For most conservatives, either of the top two candidates, Mitt Romney or Texas Gov. Rick Perry, would be a vast improvement over President Obama. Certainly, some immigration exclusionists would bristle at Perry, but is there any doubt he would step up border enforcement? And while Romney’s state health-care plan is his biggest liability, he seems intent on removing the one-size fits-all (and taxes all) ObamaCare. Both advocate a robust foreign policy. And when it comes to economics, both, I suspect, strongly agree with Larry Kudlow, who rejects the notion that the United States is in an inevitable decline. He writes:
Big government financed by easy money is a lethal economic combination. It must be reversed. We should be reducing the regulatory and spending state while keeping money predictably stable (and even re-linked to gold). The supply-side nostrum that worked so well for 20 years, beginning with Ronald Reagan, was low tax rates, light regulation, limited government and a hard dollar. Gold collapsed between 1980 and 2000 as stocks, jobs and the economy roared. The last 10 years? We’ve gotten the policy mix completely backwards. The results show it.
This is a Reagan moment. We need a new leader who can get the economics right and reverse our decline. Literally, for the whole world, nothing is more important.
If Romney and Perry agree on a great deal, how does each convince voters that he is the right person to get elected and then to lead an era of difficult but necessary change?
Electability is always a guessing game. Hillary Clinton made the argument that only she could attract working-class voters and independents. But Obama managed to do both and win in 2008. Ronald Reagan’s critics said he was too conservative, but he won Americans over, largely by his debate performances. Right now the conventional wisdom is that Romney is more electable, since he is perceived as ideologically less extreme and does not have to overcome bias against a Southern or, worse, “another Texas governor.” But Perry has his own appeal to plain-spoken, non-urban voters. He’s down to earth and can make the populist pitch more convincingly than Romney can.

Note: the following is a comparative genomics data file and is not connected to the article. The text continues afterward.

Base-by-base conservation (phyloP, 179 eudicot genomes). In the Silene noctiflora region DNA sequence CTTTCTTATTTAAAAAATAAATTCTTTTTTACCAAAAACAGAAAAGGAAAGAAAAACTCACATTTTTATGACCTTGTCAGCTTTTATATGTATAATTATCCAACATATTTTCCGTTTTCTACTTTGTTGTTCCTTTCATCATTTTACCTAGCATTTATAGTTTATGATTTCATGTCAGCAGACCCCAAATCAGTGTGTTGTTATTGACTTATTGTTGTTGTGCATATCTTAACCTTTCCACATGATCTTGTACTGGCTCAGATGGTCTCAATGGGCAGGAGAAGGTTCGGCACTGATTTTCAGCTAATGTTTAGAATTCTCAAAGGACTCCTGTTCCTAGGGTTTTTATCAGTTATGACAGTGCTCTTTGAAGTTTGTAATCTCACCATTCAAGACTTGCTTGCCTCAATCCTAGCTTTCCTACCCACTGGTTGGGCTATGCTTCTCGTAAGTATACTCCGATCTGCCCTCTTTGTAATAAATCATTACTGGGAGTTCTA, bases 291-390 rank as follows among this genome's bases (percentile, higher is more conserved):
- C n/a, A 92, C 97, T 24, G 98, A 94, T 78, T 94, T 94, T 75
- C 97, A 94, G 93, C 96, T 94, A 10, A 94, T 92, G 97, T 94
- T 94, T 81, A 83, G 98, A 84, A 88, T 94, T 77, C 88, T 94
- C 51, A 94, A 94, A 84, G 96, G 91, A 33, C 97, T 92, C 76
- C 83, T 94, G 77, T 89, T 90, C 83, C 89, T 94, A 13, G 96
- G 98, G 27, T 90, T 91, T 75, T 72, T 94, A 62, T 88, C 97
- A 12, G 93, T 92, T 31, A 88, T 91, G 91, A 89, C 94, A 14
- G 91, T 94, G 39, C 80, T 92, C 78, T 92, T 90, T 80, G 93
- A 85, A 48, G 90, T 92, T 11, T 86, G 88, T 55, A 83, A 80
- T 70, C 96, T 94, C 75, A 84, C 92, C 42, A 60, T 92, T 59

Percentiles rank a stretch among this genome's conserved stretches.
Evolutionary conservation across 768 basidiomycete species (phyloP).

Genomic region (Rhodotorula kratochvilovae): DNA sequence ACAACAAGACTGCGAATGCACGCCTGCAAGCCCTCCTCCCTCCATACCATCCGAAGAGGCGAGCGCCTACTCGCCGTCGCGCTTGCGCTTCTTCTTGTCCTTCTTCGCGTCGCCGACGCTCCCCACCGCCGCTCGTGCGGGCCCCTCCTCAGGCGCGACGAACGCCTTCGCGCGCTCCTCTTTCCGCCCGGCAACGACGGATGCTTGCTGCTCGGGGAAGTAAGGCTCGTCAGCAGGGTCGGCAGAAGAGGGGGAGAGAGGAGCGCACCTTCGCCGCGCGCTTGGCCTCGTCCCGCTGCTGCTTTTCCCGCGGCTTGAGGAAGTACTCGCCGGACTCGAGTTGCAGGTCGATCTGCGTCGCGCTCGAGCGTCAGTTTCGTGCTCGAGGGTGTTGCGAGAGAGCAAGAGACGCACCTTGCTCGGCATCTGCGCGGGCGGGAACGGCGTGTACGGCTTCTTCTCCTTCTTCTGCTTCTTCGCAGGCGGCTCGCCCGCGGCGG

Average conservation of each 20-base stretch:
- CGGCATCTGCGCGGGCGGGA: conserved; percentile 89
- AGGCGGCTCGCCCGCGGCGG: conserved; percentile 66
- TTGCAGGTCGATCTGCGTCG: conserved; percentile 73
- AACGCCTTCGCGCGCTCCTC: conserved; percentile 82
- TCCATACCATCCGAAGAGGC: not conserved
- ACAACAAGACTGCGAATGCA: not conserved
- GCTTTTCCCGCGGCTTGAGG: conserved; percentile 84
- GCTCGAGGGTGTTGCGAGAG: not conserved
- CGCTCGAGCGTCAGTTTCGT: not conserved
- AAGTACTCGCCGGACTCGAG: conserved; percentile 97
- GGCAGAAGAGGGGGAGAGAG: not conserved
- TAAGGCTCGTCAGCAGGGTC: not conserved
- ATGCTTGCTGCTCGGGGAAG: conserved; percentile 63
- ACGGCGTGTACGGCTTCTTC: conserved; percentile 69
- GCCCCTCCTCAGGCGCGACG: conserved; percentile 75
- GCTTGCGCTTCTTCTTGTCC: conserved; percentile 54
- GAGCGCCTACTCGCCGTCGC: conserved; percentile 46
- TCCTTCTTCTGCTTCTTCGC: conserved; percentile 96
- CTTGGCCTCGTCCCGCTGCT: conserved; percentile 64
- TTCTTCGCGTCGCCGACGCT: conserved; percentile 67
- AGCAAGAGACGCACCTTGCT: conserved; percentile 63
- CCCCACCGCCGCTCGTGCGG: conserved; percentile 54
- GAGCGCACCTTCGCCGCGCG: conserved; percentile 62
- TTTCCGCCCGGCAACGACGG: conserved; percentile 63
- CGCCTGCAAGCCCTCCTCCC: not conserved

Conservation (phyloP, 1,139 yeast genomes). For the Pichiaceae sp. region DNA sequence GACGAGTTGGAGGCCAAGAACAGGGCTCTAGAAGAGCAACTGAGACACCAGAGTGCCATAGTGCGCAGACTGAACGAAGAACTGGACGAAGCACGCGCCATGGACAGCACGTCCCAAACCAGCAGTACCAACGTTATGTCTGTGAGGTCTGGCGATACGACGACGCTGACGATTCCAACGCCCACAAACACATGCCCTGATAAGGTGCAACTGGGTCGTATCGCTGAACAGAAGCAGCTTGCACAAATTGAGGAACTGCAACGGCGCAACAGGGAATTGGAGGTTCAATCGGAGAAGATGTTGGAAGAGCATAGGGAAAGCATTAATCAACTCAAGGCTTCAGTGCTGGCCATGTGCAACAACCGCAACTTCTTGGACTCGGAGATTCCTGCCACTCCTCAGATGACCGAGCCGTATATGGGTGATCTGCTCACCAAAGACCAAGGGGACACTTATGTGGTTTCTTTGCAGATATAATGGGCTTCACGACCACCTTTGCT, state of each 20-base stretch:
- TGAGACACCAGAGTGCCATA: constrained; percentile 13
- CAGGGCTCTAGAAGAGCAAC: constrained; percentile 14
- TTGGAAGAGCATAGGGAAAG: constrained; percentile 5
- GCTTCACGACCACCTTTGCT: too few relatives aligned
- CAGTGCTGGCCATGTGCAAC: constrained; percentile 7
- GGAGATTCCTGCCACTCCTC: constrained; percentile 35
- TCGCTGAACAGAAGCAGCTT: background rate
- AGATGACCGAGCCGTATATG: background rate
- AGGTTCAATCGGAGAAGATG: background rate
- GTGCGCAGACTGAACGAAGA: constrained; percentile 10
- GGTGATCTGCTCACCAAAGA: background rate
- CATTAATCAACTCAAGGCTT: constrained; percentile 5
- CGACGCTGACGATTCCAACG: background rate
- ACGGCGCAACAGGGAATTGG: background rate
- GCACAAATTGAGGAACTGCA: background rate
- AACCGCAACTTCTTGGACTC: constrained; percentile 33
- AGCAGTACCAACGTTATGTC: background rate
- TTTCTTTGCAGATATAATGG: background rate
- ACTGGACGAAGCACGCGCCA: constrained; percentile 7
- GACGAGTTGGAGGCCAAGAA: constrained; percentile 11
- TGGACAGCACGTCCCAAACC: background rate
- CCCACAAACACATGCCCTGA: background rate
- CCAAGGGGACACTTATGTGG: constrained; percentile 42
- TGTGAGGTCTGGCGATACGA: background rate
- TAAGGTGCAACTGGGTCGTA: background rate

As for governance, each has his claim to being the superior chief executive. Romney will argue about Perry (as Ann Richards did regarding George H.W. Bush in 1988): “He was born on third base and thought he hit a triple.” In other words, he inherited a low-tax, low-regulation, business-friendly state and “succeeded” simply by maintaining the status quo. Perry will argue that he sure knows how to keep prosperity going and has the boldness to insist on dramatic changes to make the United States more like Texas.
It’s an interesting debate between two accomplished candidates. Romney is plainly a detail-oriented manager; Perry is an instinctive politician. Romney is coming out today with some 59 proposals for job creation; Perry says to look at his four terms as governor.
So how does one beat the other? Well, one of them can flub up in a debate or two, undermining his appeal. There might be a gotcha revelation from Perry’s tenure that would bring him down. Voters could decide RomneyCare is a disqualifier for Romney.
But, more likely, I think, is that one will put together a more convincing roadmap (apologies to Rep. Paul Ryan) — that is, a narrative that explains how he is going to take the country from where it is to where it needs to be. He’ll have to convince voters he has the skill and tenacity to do it. And he’ll have to convince GOP voters that he knows precisely where he is going. Patience is scarce with learn-on-the-job presidents. Voters will have to buy into a vision that is revolutionary in some respects but not scary.
Absent a major gaffe, we won’t have a definitive answer soon to which candidate is going to succeed. We will, however, get some hints this week, beginning with Romney’s jobs plan rollout, about who is better at convincing us he is the right one to take us to where we need to go.